Michael Wolff critiques Slate.

June 1996 - June 2006.
June 19 2006 6:16 PM

What's Wrong With Slate

It's as insufferable as Fox News.

Editor's Note: This week Slatecelebrates its 10th anniversary, an occasion we are marking with nostalgia and self-congratulation. In the spirit of equal time, we've asked some of the magazine's most persistent critics to tell us what's wrong with Slate

The editors at Slate, as part of their 10th-anniversary editorial mix, have asked me to expand upon some drive-by remarks I made about Slate in a Vanity Fair column not too long ago. (Actually, it was more than a year ago, but the Slate folk seem to remember their negative press keenly.) This kind of invitation demands, or begs, a degree of generosity and good sportsmanship. So, compliments: Slate speaks with a variety of highly identifiable voices, less filtered, or edited, or packaged than in almost any other mainstream publication. (Let me, reasonably, count Slate as established rather than alternative media.)

My problem is that many of these voices give me the creeps. What's more, the voices are so identifiable, seem so real, so true to life, that my dislike of what has been written often extends to who's done the writing. Jack Shafer, Jacob Weisberg, and Michael Kinsley—some of the voices that have dominated Slate—are my idea of a get-me-out-of-here party.

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In a sense, this is an achievement. Slate, like Fox News, is part of the opinion media where even a negative reaction is a positive reaction. To me, the Slate people are insufferable in ways that are quite similar to the ways the Fox people are insufferable—at Fox, they like to be the toughest guys in the barroom; at Slate, the most overachieving guys in the classroom—demonstrating, perhaps, that affect rather than ideology is the culture's most irritating force.

In the column I wrote for Vanity Fair, a 3,000- or 4,000-word piece, of which a few hundred words were targeted at Slate, I said that Jack Shafer, my media-columnist counterpart at Slate, had a certain school-monitor sensibility. Not the kindest thing you could say, and yet not a blood attack, either.

But Shafer set upon me. In short order and high dudgeon, he posted a column, double or triple the length of my comments, charging egregious conflict of interest in the motives of my criticism. Most pointedly, he concluded that I was saying bad things about him because, seven years earlier, he'd said bad things about me when he'd reviewed a book that I'd written.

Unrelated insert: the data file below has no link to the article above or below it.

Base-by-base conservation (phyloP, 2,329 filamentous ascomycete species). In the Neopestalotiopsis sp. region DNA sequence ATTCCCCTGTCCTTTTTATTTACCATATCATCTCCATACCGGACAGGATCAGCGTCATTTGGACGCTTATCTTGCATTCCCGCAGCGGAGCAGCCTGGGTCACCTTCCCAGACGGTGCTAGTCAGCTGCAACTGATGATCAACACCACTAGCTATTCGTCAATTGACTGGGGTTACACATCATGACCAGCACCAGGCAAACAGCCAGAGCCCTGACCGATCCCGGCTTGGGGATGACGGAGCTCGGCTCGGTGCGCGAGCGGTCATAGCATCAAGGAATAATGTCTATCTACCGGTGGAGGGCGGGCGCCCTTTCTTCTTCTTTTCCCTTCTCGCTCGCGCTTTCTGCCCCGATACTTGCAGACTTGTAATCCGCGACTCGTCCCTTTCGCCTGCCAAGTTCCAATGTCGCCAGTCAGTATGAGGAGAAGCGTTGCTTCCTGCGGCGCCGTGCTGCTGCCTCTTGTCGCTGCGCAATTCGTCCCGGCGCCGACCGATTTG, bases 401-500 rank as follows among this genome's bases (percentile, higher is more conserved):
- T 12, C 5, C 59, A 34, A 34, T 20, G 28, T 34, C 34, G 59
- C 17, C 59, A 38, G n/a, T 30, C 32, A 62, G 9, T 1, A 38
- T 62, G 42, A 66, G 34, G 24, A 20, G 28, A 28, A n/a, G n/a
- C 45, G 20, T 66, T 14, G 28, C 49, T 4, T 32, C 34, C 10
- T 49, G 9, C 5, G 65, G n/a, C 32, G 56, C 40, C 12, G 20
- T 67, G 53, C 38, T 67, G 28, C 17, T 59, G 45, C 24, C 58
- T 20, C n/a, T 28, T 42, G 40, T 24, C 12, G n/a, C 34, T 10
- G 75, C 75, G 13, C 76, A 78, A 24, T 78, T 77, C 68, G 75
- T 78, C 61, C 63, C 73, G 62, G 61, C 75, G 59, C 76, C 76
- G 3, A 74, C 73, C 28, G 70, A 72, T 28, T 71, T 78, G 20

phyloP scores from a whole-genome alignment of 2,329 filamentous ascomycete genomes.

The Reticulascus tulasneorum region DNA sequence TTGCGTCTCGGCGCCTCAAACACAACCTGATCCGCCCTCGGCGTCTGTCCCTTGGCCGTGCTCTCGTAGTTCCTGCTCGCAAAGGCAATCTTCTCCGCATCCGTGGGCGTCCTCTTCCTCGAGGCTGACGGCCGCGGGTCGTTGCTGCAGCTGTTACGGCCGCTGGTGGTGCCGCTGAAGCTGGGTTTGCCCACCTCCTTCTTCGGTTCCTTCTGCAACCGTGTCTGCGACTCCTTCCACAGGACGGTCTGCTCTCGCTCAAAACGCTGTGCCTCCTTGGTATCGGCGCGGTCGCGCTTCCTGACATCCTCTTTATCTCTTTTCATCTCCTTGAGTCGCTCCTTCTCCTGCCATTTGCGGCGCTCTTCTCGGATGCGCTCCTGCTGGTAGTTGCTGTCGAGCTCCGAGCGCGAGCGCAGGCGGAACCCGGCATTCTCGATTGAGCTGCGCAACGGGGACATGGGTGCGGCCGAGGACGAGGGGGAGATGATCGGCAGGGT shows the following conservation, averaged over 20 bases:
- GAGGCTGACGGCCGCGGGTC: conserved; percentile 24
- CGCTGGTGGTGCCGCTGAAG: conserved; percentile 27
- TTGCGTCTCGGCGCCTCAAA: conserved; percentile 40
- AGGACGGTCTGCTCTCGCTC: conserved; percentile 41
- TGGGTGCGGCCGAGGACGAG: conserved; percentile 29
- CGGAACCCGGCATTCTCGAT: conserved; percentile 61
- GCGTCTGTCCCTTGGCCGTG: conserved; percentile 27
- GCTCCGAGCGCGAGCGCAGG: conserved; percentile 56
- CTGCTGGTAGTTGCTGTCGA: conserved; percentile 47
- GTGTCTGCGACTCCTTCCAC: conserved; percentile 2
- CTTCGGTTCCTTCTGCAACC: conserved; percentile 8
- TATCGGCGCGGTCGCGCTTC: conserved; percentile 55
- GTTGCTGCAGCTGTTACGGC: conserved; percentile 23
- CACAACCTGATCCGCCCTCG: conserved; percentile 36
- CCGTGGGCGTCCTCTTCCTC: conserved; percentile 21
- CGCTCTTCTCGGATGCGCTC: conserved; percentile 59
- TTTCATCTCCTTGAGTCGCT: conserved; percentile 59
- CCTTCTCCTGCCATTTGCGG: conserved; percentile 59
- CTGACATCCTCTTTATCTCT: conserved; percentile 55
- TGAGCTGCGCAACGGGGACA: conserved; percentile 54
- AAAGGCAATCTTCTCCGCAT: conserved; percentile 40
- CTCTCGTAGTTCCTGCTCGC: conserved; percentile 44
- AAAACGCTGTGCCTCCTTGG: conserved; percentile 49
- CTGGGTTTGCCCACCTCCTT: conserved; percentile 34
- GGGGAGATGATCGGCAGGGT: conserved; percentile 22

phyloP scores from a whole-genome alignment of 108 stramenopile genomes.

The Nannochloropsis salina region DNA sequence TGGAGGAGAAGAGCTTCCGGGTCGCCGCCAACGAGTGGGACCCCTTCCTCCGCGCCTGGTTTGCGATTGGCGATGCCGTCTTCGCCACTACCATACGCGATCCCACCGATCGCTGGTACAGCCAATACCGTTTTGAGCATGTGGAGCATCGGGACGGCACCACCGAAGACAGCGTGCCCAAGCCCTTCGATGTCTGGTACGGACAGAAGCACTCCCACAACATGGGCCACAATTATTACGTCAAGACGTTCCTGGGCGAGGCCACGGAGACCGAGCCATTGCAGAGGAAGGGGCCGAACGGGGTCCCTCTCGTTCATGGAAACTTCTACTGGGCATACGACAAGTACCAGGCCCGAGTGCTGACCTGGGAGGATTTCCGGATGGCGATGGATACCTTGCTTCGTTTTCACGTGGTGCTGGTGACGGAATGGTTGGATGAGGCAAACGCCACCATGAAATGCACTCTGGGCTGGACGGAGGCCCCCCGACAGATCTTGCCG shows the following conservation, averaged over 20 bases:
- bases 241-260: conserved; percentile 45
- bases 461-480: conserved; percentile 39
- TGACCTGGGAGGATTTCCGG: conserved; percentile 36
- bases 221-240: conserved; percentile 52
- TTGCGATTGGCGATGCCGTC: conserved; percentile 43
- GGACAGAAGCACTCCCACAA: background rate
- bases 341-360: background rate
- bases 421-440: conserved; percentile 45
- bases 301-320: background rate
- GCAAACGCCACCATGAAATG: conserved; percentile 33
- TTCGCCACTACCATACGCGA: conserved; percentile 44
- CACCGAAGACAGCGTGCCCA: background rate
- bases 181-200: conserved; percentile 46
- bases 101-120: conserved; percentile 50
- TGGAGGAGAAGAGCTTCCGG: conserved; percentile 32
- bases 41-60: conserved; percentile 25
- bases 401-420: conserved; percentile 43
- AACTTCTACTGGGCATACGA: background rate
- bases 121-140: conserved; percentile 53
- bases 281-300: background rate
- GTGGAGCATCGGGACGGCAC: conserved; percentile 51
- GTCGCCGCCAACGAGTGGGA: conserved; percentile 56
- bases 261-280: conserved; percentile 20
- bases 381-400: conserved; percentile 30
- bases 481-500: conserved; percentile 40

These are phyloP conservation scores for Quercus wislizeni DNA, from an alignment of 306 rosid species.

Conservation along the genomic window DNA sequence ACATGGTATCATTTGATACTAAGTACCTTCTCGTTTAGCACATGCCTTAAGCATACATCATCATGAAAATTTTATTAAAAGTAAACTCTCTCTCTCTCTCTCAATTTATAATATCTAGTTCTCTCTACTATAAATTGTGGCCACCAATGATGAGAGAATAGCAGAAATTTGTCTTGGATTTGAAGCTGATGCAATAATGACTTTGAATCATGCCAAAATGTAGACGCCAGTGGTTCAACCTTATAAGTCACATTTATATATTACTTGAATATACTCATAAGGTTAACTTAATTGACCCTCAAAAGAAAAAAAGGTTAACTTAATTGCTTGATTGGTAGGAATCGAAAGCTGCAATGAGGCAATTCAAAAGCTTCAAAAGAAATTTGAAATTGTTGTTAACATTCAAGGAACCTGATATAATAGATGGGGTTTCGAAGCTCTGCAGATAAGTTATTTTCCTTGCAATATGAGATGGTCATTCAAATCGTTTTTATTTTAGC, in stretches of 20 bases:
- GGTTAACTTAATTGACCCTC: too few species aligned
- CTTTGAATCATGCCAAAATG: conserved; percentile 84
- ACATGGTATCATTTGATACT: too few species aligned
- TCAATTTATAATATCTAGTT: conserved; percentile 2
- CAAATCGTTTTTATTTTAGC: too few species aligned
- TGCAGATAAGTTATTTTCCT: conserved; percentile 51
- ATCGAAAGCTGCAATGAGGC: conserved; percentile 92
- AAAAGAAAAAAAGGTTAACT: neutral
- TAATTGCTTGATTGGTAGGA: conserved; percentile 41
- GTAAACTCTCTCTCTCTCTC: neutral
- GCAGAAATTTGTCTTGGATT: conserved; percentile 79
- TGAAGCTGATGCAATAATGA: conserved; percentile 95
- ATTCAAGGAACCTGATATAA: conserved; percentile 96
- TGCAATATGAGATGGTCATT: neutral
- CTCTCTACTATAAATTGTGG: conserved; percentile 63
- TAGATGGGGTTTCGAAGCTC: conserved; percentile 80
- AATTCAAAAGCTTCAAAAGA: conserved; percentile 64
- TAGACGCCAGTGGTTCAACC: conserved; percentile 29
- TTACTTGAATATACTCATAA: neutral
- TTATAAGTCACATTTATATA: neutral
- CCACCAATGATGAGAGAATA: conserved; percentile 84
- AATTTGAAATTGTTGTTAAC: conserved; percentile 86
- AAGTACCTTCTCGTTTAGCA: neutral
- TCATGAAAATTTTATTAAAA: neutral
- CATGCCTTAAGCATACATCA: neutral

There are at least two interesting points here, beyond Jack Shafer's long memory. The first is that his review—which you will have to take on faith that I did not recall until Shafer reminded me of it (strange, since generally I remember all bad reviews)—was an oddly fevered, frothing-at-the-mouth-style personal attack (I am, he said, "a little shit"). The second point is that, upon further inspection, it seems that every really bad review I've ever received has been written by someone who is associated with Slate. Really. I don't know what to make of this. Possibly, I represent something (although what that is, I can only guess at) that really rankles these people. Or, more likely, there are just too many would-be media people trying to become full-fledged media people by writing about other media people, and, hence, territorial issues arise and tempers inevitably fray (part of Slate's economic model appears to be to provide a forum for people who, given their grandiosity and determination to rise in the media business, will work for low wages). It's a quarrelsome circle.

As for Weisberg, Slate's editor, in my Vanity Fair column I poked fun at him for taking censorious notice of my early escape from John Edwards' dishwater-dull acceptance speech when we were both in Boston at the last Democratic National Convention. But it is not really Jacob's self-seriousness (he, too, has a bit of the hall monitor about him) that bothers me. Rather, it's his extreme and relentless careerism, evident too in almost every other writer at Slate—ironically, at a time when there is so little to gain in a journalism career—that I find exhausting and charmless. This not only bores me but, given my own issues in this regard, embarrasses me.

Slate, in other words, is by and for smart boys trying strenuously to be ever smarter than anyone they perceive as threatening their smartest status—all with the hope of ending up at some more or less horrible job at the New York Times.

As for Michael Kinsley, Slate's founder and the mentor to Shafer and Weisberg, I just don't get him. The idea that he represents a higher order of American journalism and opinion—that people might aspire, as everyone at Slate does, to be him—is just too strange.

Still, after 10 years—and how can that be? Where did the time go?—almost anything can happen. Aging (not that I'd know) can be salubrious. Certainly, 10 years on, Slate ought to be grand enough and confident enough to, at the very least, host this little bit of back talk without needing to have an ever-competitive, ever-striving last word.

Michael Wolff's most recent book is The Man Who Owns the News, a biography of Rupert Murdoch.